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éirígí organises series of Hunger Strike meetings
history and heritage |
Sunday November 09, 2008 18:05 by éirígí PRO - éirígí
With the recent release 'Hunger' interest in the 1981 Hunger Strike has increased.
The recent release of Steve McQueens critically acclaimed movie Hunger has led to a renewed interest in both the 1981 Hunger Strike and the broader prison struggle of the 1970s and 1980s. For many of those too young to remember that momentous period the movie has whetted an appetite to learn more about the events that led ten young men to die on Hunger Strike twenty-seven years ago.
But whatever the merits of McQueens offering, it is, like all movies, essentially non-participatory. For those who wish to learn more Hunger offers no opportunity to ask questions, receive answers or make comment.
This is the context within which éirígí has organised a series of 1981 Hunger Strike- themed public meetings which will take place during the month of November. Each meeting will take a similar format with at least one keynote speaker giving a first-hand account of their experience of the prison struggle before opening the floor to questions.
Some of those who will speak at these meetings include:
Bernard Fox from Belfast who took part in both the blanket and no-wash protest before joining the 1981 Hunger Strike. Bernard remained on Hunger Strike for 32 days before premature medical complications caused his protest to be ended.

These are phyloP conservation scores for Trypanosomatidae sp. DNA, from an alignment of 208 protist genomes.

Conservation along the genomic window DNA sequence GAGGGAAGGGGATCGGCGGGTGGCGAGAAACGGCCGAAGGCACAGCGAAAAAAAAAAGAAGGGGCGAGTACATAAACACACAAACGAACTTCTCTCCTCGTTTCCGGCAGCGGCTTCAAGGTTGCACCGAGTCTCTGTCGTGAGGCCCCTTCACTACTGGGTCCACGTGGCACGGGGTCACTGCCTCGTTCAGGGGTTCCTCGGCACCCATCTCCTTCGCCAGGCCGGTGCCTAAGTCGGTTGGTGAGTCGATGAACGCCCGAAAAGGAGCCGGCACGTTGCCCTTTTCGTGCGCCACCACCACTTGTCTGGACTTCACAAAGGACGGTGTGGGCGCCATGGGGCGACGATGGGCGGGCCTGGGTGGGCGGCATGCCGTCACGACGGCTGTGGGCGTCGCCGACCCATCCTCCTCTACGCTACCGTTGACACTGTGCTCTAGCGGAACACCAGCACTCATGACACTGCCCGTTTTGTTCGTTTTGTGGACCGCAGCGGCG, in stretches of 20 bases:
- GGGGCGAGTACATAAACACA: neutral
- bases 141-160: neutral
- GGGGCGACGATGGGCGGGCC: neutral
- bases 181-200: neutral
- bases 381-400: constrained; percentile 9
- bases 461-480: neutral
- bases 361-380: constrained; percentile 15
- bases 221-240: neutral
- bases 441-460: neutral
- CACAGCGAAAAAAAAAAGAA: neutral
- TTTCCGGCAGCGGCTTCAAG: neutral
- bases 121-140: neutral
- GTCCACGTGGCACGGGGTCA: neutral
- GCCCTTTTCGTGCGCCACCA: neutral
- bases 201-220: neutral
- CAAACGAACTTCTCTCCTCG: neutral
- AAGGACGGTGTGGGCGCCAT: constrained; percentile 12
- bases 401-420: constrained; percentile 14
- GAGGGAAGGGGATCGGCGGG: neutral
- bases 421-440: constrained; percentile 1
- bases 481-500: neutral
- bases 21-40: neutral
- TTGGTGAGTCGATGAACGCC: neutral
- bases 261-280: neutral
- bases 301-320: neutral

Tommy McKearney from Co Tyrone who took part in both the blanket and no-wash protest before joining the first Hunger Strike in 1980. Tommy went for 53 days without food before that protest was ended on the basis of a deal which the British authorities quickly retracted.
Jake Jackson from Belfast who took part in both the blanket and no-wash protests. As a former cellmate and close friend of Bobby Sands Jake had a unique insight into not only the 1981 Hunger Strike but also the period before and following.
Speaking in advance of the meetings éirígí spokesperson Daithí Mac An Mhaistír said,
The prison struggle of the 1970s and 1980s, which culminated in the 1981 Hunger Strike, was arguably THE seminal Irish event of the latter half of the 20th century. The fact that twenty-seven years later people are still so interested in all that happened in the H-Blocks and Armagh prison is testament to the sacrifice made by all who took part in that struggle.
Hunger is introducing a whole new generation to the courage and resolve shown by those who fought the British government from inside the jails. By organising these meetings we are hoping to give that generation a chance to meet with those who took part in the protest and hear their story.
And for those who are old enough to remember the prison struggle and Hunger Strike we hope that these meetings will provide an opportunity for them to recount their memories of the period and to talk about the impact that it had on their lives.
The first of the Hunger Strike meetings will take place in Clondakin in Dublin on Monday November 10th with the additional meetings taking place in Dublin, North Armagh, Belfast, South Derry and Fermanagh. Check the éirígí website for further details.
Neilstown Community Centre,
8pm, Monday, November 10th
Chair: Brian Leeson
Conway Education Centre
Conway Mill, Belfast,
7pm, Friday November 14th
St John John Bosco Youth Centre,
8pm, Monday, November 17th
Chair: Daithí Mac An Mhaistír
Kilwilke Community Centre,
7.30pm, Friday, November 21st
Kilinarden Community Centre
8pm, Monday November 26th
Chair: Scott Masterson
8pm, Saturday, November 29th